Interpretation: Artaud is enraptured by the Balinese performance. He watches as the dancers collect the separate music and movement and entwine them into one. The afternoon passes as Artaud creates new and untried versions in his head.

The imagined performance is now playing in his theatre as his players dance their physically demanding roles. The patterns have the same Bali texture, but are now pressed onto a European frame. Suddenly his ideas come together and are complete. He will be lauded as the hero of France.

Elated, he walks with the warm afternoon sun on his face. He is smiling. Now he must quickly return to his studio and write all this down before an episode strikes.

The drums are very insistent. They are growing louder in his head. He must hurry now. The Bali drums are ringing in his head. He looks around. No one else hears the drums. No one else will know of his triumph. He must hurry. And they are growing louder and louder and louder. . .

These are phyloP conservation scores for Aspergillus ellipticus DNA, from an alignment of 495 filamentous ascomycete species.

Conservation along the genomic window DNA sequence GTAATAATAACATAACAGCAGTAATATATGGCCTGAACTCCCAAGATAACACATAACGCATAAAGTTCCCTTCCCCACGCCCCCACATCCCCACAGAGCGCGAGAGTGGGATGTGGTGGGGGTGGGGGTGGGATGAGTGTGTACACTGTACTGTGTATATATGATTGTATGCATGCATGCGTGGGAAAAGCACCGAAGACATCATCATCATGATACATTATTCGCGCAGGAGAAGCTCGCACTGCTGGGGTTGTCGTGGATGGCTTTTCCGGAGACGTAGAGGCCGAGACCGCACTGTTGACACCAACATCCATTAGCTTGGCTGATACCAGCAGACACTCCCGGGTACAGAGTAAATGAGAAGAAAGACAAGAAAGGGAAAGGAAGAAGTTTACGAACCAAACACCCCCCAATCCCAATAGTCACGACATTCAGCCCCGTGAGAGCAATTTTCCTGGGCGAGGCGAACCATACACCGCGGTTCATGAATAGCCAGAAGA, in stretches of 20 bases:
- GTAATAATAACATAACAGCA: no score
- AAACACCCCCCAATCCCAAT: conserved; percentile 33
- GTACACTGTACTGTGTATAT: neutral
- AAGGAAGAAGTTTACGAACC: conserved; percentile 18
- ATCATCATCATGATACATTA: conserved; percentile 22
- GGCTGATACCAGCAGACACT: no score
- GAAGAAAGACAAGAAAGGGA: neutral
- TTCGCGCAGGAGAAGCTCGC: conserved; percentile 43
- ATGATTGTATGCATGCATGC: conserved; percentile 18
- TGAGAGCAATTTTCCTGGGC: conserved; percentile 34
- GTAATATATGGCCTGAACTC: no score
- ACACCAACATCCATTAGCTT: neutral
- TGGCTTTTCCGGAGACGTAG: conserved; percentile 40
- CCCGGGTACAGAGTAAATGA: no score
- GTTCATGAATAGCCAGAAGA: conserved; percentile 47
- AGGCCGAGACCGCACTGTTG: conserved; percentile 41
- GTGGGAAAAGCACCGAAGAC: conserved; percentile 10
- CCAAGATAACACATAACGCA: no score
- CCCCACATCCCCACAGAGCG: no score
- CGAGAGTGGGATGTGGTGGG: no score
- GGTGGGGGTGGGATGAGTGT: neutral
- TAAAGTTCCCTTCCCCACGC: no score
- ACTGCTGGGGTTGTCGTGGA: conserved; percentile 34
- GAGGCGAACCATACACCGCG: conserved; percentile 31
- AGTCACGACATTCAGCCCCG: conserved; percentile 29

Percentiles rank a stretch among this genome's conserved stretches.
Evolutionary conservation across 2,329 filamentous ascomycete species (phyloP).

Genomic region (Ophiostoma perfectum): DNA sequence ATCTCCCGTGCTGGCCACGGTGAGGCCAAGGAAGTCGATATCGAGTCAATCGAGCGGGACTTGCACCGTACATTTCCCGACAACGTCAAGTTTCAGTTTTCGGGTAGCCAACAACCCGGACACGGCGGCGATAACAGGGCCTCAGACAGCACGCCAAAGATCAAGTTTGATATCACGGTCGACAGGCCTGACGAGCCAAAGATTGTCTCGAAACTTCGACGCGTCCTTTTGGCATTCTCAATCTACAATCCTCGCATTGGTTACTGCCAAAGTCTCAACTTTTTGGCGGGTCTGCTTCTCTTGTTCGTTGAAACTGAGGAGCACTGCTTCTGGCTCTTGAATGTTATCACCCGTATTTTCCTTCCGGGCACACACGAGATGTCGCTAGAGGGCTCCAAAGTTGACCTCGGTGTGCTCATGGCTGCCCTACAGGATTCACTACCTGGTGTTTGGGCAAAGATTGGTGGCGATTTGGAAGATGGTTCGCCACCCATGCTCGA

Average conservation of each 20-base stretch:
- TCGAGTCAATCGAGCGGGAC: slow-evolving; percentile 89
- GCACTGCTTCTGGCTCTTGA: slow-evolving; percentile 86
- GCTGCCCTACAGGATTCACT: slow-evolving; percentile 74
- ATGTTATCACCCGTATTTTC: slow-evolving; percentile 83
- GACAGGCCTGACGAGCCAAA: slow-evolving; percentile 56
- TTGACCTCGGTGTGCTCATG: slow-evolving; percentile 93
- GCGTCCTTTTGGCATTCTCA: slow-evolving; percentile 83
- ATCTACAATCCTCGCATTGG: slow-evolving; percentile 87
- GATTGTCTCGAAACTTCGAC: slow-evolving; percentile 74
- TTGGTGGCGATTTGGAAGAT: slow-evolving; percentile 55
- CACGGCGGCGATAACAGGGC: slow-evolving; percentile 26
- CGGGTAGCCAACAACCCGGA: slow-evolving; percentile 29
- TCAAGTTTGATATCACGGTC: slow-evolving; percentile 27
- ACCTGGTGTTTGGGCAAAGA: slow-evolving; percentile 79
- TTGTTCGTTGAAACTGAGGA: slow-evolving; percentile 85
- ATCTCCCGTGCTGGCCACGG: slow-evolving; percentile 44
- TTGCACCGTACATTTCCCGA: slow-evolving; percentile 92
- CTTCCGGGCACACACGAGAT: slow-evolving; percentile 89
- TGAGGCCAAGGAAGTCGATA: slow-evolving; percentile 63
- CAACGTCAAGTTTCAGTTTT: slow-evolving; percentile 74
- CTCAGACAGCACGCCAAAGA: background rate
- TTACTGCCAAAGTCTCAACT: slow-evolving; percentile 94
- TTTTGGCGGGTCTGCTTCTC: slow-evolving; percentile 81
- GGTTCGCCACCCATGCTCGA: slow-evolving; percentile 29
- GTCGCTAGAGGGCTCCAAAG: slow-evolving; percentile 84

3rd movement - "Paris"
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History: Outside of Paris - 1948. Artaud has been confined to a mental asylum for the past nine years in the small town of Rodez, France.

When the Paris theatre on which he placed so much hope fails to recognize his work, Artaud begins a search for the mystical. He pursues seances, writes bizarre poetry, takes hallucinogens with the Tarahumara Indians of Mexico and is finally institutionalized in Rodez.